NEW YORK (TheStreet) -- When an industry moves its annual conference to Washington, it wants that to be seen as a sign of strength. Its ability to hire bureaucrats that represent its interests, and get politicians to appear before it, is meant to make opponents fear its might.
But tech reporters know this as a sign of market weakness. If you're running to government for help, the market is saying some very bad things. It is wise to ask what those bad things are.
This week, the National Cable Television Association was in Washington, paying the big bucks for cramped quarters midway between the White House and the Capitol. The group is now headed by former FCC chairman Michael Powell, and acting chair Mignon Clyburn also spoke.
The industry wants a lot of favors from Washington. It wants the Department of Energy to back off on setting efficiency standards for set-top boxes, writes Broadcasting & Cable.
It wants the government to stop whinging about the rollout of broadband, according to the Los Angeles Times' report on Powell's keynote.
Mainly, however, it wants regulators to look the other way while it uses its vertical integration to crush Internet-based competitors such as Netflix .
The head of Time Warner Cable was frank in discussing this with analysts, including Bloomberg. The industry is writing contracts for content that explicitly keep those shows off the competing technology, or require that cable get the same pricing.
It wants to protect the existing pay TV "ecosystem," in which consumers pay $150 a month and more for bundles of channels they do not watch, in order to see those few channels they do watch.
As Powell told a Senate subcommittee during the show, according to Advanced Television, the largest subscription video service in the country isn't Comcast , Time Warner Cable or DirecTv . It's Netflix.
The reason is simple. Netflix charges $8 a month, a tiny fraction of what cable charges. The same is true for the other Internet-based services, some of which, like Amazon.Com , actually charge a la carte for individual shows.
Powell wants the government to look the other way while cable uses its power in Hollywood against this Internet threat. Even as he spoke, major studios were refusing to renew their Netflix contracts, in an effort to dry up its flow of content. Cable paid for that content, Powell warned -- you wouldn't want anything bad to happen to Mad Men, would you?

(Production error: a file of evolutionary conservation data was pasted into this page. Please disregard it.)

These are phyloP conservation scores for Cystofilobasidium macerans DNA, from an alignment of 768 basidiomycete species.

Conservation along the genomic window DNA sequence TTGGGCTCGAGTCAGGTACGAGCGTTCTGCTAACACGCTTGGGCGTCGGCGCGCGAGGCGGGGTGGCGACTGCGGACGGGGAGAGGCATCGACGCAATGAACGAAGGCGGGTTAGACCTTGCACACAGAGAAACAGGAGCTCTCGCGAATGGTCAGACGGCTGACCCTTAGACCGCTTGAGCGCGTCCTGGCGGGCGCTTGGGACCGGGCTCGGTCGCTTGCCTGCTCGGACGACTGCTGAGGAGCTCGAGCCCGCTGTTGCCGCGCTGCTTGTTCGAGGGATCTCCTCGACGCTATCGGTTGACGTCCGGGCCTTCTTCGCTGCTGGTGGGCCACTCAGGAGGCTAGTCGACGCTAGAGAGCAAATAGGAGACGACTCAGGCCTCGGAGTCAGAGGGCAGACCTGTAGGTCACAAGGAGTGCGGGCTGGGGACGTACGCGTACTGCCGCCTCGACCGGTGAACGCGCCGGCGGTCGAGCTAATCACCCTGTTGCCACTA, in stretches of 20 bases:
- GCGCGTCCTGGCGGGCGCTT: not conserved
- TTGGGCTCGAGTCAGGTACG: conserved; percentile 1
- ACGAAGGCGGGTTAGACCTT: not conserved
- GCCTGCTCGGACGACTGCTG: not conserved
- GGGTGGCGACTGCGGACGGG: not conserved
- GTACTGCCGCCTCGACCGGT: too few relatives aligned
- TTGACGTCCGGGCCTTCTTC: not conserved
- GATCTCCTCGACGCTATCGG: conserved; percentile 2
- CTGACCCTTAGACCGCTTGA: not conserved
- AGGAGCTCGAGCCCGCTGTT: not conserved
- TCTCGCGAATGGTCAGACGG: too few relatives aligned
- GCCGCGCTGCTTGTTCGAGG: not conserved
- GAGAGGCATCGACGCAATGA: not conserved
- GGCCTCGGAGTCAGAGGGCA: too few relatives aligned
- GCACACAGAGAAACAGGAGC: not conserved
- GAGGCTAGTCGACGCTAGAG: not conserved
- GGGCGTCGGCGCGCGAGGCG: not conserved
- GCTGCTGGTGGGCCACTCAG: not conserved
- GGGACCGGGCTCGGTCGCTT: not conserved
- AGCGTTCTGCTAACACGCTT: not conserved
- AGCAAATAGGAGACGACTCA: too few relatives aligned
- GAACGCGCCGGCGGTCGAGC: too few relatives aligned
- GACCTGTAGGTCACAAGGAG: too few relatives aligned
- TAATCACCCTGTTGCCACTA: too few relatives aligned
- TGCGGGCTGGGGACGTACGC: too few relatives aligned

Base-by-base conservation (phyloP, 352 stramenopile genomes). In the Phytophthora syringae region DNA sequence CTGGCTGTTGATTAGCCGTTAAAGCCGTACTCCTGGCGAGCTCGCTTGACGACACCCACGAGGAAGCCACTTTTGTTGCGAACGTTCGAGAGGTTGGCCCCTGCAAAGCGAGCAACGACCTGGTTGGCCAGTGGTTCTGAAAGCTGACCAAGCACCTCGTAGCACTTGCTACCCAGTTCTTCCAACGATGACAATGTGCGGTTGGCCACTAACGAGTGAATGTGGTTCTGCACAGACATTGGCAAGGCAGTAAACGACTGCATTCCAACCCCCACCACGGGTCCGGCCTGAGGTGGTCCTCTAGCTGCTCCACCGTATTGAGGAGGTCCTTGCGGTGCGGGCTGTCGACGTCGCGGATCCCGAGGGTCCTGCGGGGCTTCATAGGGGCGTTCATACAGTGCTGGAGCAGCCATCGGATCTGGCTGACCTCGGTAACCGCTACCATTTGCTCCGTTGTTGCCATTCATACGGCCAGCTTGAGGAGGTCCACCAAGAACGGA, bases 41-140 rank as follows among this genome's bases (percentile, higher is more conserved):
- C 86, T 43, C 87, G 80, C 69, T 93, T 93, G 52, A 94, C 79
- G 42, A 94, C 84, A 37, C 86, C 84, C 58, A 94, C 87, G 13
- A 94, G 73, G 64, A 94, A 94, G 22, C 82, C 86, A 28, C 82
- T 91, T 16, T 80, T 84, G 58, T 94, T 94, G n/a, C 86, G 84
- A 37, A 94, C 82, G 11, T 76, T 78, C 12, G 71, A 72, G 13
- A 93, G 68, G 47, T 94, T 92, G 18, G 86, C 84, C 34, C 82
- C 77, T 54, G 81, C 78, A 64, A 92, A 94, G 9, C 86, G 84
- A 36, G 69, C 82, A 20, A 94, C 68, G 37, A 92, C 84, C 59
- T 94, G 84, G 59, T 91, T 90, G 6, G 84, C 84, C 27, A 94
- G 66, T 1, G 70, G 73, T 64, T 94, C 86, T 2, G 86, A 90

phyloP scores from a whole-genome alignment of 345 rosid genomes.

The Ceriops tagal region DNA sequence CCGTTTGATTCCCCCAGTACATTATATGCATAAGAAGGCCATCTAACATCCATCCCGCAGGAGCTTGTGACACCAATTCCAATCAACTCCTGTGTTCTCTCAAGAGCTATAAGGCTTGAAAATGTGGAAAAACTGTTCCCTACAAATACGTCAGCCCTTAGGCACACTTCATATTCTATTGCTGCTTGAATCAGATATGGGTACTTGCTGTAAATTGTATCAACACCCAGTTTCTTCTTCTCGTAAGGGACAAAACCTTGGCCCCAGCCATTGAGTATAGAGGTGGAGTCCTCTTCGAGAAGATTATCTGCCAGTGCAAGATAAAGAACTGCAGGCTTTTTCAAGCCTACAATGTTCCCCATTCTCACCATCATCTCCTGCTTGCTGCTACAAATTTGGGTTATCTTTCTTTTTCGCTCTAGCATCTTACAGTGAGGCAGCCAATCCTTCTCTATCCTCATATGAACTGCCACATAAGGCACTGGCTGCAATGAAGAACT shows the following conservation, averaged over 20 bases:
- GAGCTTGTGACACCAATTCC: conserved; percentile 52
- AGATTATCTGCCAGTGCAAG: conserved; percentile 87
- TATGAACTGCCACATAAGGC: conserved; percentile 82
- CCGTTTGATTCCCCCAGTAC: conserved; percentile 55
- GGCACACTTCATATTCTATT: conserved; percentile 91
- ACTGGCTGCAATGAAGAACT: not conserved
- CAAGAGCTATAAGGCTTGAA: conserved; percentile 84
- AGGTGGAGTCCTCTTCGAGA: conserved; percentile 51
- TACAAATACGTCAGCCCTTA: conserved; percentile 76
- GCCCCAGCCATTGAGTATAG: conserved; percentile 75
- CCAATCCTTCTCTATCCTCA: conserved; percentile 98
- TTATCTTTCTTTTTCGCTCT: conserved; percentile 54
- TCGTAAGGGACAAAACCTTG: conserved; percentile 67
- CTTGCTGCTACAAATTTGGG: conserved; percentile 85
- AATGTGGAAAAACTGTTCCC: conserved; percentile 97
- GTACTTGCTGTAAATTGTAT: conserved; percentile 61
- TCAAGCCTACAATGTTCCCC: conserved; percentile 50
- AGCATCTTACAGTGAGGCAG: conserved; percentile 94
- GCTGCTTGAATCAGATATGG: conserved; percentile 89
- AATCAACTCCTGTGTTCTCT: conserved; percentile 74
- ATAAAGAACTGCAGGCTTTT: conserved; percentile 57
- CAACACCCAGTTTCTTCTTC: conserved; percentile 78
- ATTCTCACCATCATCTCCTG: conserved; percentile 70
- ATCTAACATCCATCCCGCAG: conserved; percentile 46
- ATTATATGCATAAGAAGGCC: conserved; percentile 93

Vertical integration makes this counterattack possible. All four broadcast networks own multiple cable broadcasters, and when they sell these outlets rights they're basically paying themselves, a deal guaranteed to bring a profit. Comcast itself is now one of those networks, and one of those studios, through NBC Universal.
This is the just the kind of cozy relationship the government broke up more than 60 years ago, when movie studios owned their own theaters. The studios collapsed, and the cable industry now says they will collapse again unless vertical integration can be used against the threat of Internet delivery services.
But when the studios were broken up, did that end entertainment? Didn't we all just turn on TV, even when shows were controlled by commercial sponsors? Didn't the market work? Didn't Hollywood actually get richer than ever, with a programming outlet now in every home, however poor the quality compared to what you might see in a movie theater?
I think it did. Cable showed the weakness of its market case this week, and that's the story investors need to take home with them.
At the time of publication, the author had no investments in companies mentioned here.
This article is commentary by an independent contributor, separate from TheStreet's regular news coverage.